Southern Africa Printing and Publishing House publisher Ibbo Mandaza has fulfilled his ambition to own a national weekly newspaper.
He launched the Zimbabwe Mirror on December 1 to provide the people with a “publication that tackles the issues of the day without fear or favour; to be informative, educative and entertaining, but also to be pro-active on matters of importance to the country”.
The paper, whose motto is: ” A vision for the nation”, Mandaza says, will offer something for everyone in the family, “including in-depth analysis, a range of expert columns providing thought-provoking and incisive viewpoints on topical issues, top sports action, business news, entertainment, arts and culture, a children’s page, motoring, tourism and many more”.
It will offer advertisers the opportunity to reach new and previously untapped markets by offering an affordable paper that reaches a wide range of people and caters for a variety of interests.
The Mirror joins two other publications in Mandaza’s stable: The Southern African Political and Economic Monthly (SAPEM) and the Southern African Economist (SAE) whose title he bought from the Southern African Development Community Press Trust. SAE, a product of the regional body, was closed down after almost a decade because of huge losses it had incurred.
The two publications have a regional focus, with “SAPEM providing an in-depth analysis of pressing social economic and political issues aimed at fostering a regional perspective on problems that countries of the region have in common whilst SAE attempts to offer an accurate analysis of business s and finance news, trends and development in Southern Africa”.
While Mandaza has had ambitions to start, or acquire, a national weekly newspaper for some time, some people thought he had shelved the idea when he acquired the Southern African Economist.
There have been reports that he was prepared to take-over the Financial Gazette when newspapers in Elias Rusike’s troubled Modus Publications were facing collapse. It is not clear why the deal fell through. Now after a wait of nearly two years, he has started his own paper, which so far has appeared regularly and on time.
A Monday paper, The Mirror seems to have several advantages. It can adequately cover weekend news as well as sports results. The past two issues, for example, have even included soccer results of the previous day.
This on its own could attract a sizeable readership, and with Farayi Mungazi and Steve Vickers, well-known for their sports commentaries on Radio One, this could be a sure winner and besides, it should attract considerable advertising from the major sponsors of sport. Among the country’s four national weeklies, therefore, The Mirror is the only paper that offers readers match results. All the others can only offer previews.
Priced at $5, it is a bargain among the weeklies, and it is only beaten by those from the Zimpapers stable, The Manica Post and Kwayedza. But at 16 pages, readers may feel it is over-priced. But after only two issues, one can only hope that the paper is still trying to find its own feet.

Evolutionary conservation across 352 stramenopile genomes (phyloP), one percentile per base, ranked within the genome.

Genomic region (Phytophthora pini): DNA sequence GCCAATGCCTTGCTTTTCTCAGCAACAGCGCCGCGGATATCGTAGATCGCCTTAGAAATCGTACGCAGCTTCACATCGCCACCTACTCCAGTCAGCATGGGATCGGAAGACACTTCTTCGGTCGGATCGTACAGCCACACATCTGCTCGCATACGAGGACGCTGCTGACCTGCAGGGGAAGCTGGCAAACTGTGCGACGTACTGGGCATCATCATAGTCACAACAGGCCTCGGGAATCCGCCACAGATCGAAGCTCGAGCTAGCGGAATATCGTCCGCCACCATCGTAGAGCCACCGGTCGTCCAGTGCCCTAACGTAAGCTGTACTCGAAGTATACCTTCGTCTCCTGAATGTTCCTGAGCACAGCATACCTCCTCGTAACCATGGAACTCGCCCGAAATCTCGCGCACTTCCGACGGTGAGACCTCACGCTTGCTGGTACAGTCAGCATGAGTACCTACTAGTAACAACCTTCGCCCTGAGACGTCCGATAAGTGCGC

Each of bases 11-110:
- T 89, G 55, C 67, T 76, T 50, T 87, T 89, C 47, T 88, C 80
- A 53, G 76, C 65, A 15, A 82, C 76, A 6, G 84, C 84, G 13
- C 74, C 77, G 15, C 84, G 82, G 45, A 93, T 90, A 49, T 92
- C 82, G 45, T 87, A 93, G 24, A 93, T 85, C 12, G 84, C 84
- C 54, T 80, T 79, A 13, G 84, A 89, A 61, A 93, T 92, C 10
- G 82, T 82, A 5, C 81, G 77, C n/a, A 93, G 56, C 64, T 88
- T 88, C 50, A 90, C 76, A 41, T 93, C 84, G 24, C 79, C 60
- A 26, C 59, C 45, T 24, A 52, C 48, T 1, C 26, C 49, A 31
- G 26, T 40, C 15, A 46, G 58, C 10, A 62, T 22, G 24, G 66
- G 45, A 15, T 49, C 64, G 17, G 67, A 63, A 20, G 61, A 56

But its biggest handicap seems to be lack of stories, particularly in the news section. While the inaugural issue had a reasonable number of stories, the second issue, when the paper’s newsroom staff should have settled down was a little disappointing.
Almost half the paper has one story to a page. While these may be “in-depth analysis” stories –a favourite with academics and people who have time to sit down and read– it may be too much for the casual reader who is also a regular reader of the daily paper.
Another major problem seems to be staffing. On paper, The Mirror appears to be adequately staffed –even overstaffed by local standards. It has five reporters; Shingai Nyoka, Farayi Mungazi, Steve Vickers, Julius Zava and Stan Karombo. It has a South African Bureau being manned by Tendai Dumbutshena with Dennis Kapata as features editor, Fernando Goncalves as news editor, Max Chivasa as chief sub-editor, Thomas Deve as assistant editor and Mandaza himself as group publisher and editor-in-chief.
The only post that seems not to exist on any other paper is that of Trevor Harris who is product development manager.
If all the staff were working for The Mirror full-time it would have been adequately staffed. One would even have started asking questions why the staff is not churning out enough stories.
But the fact is that Mandaza himself is in charge of all publications. Deve is also on Sapem and so are Goncalves and Nyoka. Kapata is on the Southern African Economist. This leaves four reporters and a sub-editor. But even they are not working full-time for the paper. The Insider understands that only the sub-editor is employed full-time. Both the two news reporters and the two sports writers are freelance.
The Mirror is therefore essentially understaffed, but the main problem is that it has no editor of its own. Sources say Mandaza had approached at least three candidates for the post including a former editor of one of the weeklies that has since collapsed and a senior journalist with one of the existing weeklies.
Without a substantive editor, the danger is that those working for other publications may end up not serving either publication adequately. And while the paper is a welcome addition to the media-starved nation, the crucial question is: Is SAPPHO not already over-geared? One can only hope not. Whispers say there are enough funds for the paper to go on for at least four years even without advertising.